[Fosc] Indian Gulch Creek?

Timothy Chapman timothymchapman at gmail.com
Sat Aug 18 14:59:41 PDT 2012

I asked about Indian Gulch Creek because it was
the western border of the Brooklyn Township.
The eastern border was San Leandro Creek.

I found confirmation at the Oakland History Room that
the town of Brooklyn was part of the Brooklyn Township.
See the following email sent to the Dimond list

I put what I found at the HR on a webpage

When took the 11 bus to the history room at the main library
the bus took me through Clinton and San Antonio which is
where the Town of Brooklyn was located. I will check next
year to see if the Oakland Heritage Alliance has a
walking tour in this area -- interesting part of Oakland.


---------- Forwarded message ----------
From: Timothy Chapman <timothymchapman at gmail.com>
Date: Wed, Aug 15, 2012 at 8:06 PM
Subject: To all Dimond and Glenview history detectives
To: dimond at lists.lmi.net, glenfriends at yahoogroups.com

Dear Dimond and Glenview history detectives,

On page 120 of her book, Beth Bagwell wrote that
the town of  Brooklyn merged with Oakland in 1872.

San Francisco Call
December 19, 1909
"Charles Tepper, proprietor of Tepper's gardens, in upper Fruitvale, was
victorious today in his appeal from the sentence of six months in the
county jail imposed on him by Justice of the Peace Johnson of Alameda, for
selling liquor without a license. Judge Brown, who heard the appeal, ruled
that Johnson had no jurisdiction in the case, and that Tepper should not
have been tried in Alameda, but in Brooklyn township where he lived and
where the offense was committed" -- that means Dimond.

I have been told that the town of Brooklyn, incorporated in 1870, and the
Brooklyn Township were the same area, but if the town of Brooklyn was no
longer a legal entity after 1872, how did it have jurisdiction in 1909?

I have researched on Google and I think that the Brooklyn Township was a
judicial township that would have served primarily as an election district
for justices of the peace and constables. Judicial townships were phased
out in California throughout the mid-20th century -- see below. This would
explain why a justice of the peace of the Brooklyn Township would have
jurisdiction in 1909.

So, is there a local history detective out there that
knows that I am going in the right direction here?
If not, I'll tell you what I find tomorrow in the History Room.

Campbell Gibson
Alexandria, Virginia
January 2007

Article XI, Section 4, of the 1850 Constitution of California makes general
reference to governmental units below the county level; however, detailed
legislation regarding the organization and regulation of townships was not
enacted until 1862 (Sutton, 1914, Legislative Council (California), 1921).
The townships in California were judicial townships that served primarily
as election districts for justices of the peace and constables. These
judicial townships, the boundaries of which were defined by the county, did
not own property or collect tax and thus had limited governmental functions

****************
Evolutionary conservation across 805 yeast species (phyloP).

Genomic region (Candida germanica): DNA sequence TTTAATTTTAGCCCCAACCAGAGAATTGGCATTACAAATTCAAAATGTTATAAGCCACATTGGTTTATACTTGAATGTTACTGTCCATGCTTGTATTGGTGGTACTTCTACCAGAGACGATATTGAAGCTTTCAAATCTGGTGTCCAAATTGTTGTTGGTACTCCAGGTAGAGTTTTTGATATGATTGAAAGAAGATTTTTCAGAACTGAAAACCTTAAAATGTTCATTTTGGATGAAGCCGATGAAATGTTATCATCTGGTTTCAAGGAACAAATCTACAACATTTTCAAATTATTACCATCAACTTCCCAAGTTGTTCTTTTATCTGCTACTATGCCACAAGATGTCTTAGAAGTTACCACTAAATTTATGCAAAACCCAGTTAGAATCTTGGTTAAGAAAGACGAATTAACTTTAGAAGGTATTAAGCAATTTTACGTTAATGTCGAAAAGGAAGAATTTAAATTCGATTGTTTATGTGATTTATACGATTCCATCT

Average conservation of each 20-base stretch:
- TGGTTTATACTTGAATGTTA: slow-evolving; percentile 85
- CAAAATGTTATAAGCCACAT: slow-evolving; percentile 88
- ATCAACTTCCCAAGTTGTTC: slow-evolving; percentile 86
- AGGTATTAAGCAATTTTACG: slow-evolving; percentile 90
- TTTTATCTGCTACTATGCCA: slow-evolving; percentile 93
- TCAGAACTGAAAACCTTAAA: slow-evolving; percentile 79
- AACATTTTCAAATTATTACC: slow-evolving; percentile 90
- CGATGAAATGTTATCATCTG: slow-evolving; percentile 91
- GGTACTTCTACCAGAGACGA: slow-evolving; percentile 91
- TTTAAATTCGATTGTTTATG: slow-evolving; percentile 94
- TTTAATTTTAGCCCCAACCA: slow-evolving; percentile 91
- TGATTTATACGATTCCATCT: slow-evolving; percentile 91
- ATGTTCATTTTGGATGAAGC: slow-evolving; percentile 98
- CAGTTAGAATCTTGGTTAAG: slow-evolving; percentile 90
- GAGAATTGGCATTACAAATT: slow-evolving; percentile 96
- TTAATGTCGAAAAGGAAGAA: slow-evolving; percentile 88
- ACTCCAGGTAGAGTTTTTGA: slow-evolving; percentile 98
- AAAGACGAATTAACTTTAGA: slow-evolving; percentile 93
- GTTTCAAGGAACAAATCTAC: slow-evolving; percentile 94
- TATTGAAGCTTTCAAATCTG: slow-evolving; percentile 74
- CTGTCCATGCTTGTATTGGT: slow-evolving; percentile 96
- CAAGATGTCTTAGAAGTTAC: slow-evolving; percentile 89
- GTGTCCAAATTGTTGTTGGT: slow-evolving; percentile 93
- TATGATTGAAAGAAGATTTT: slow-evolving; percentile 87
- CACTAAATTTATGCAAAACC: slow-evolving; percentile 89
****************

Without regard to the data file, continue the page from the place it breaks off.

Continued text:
in comparison with civil townships found in many other states. In the 1880
census, which was the first to list in detail the types of minor civil
divisions of counties for which population data were published, California
was the only state for which judicial townships were used to show data for
minor civil divisions.

Judicial townships were phased out in California throughout the mid-20th
century with the development of the Municipal Court system, which replaced
township Justice Courts (Berg- Anderson, no date). At the same time, the
Census Bureau was switching away from the use of minor civil divisions in
those states in which minor civil divisions had limited governmental
functions, had lost some or all of their local governmental functions, had
frequent boundary changes, or were not well known locally. For the 1960
census, the Census Bureau defined census county divisions (CCDs) in 18
Southern and Western states, including California. CCDs are defined for
statistical purposes and are not widely known locally since they have no
governmental functions, and they have not always had stable boundaries over
time. In any case, population data for judicial townships in California
were last shown in census reports for the 1950 census.

The Municipal Court of Oakland was established January 2, 1950 by combining
the Justice Court of the City of Oakland, the Justice Court of Oakland
Township and the Justice Court of Brooklyn Township. The Municipal Court
for the Oakland-Piedmont-Emeryville Judicial District was established by
constitutional amendment, effective January 2, 1952. Emeryville was added
to the name of the courthouse effective January 2, 1982.

The Municipal Court for the San Leandro-Hayward Judicial District was
formed effective January 2, 1952 by consolidating the one-judge Hayward
Justice Court with the one-judge San Leandro Justice Court.

The Superior Court was established by constitutional provisions adopted in
1879. On January 5, 1880, a Superior Court was created in each CA county to
hear matters previously handled by the District, County and Probate Courts.
The court had and continues to have jurisdiction to handle criminal, civil
and probate matters. On July 31, 1998, The Superior Court and the six
municipal courts in Alameda County unified as a single Superior Court as
authorized by a recently approved amendment to the Constitution of CA (SCA
4/Proposition 220 - approved by the voters on June 2, 1998.)
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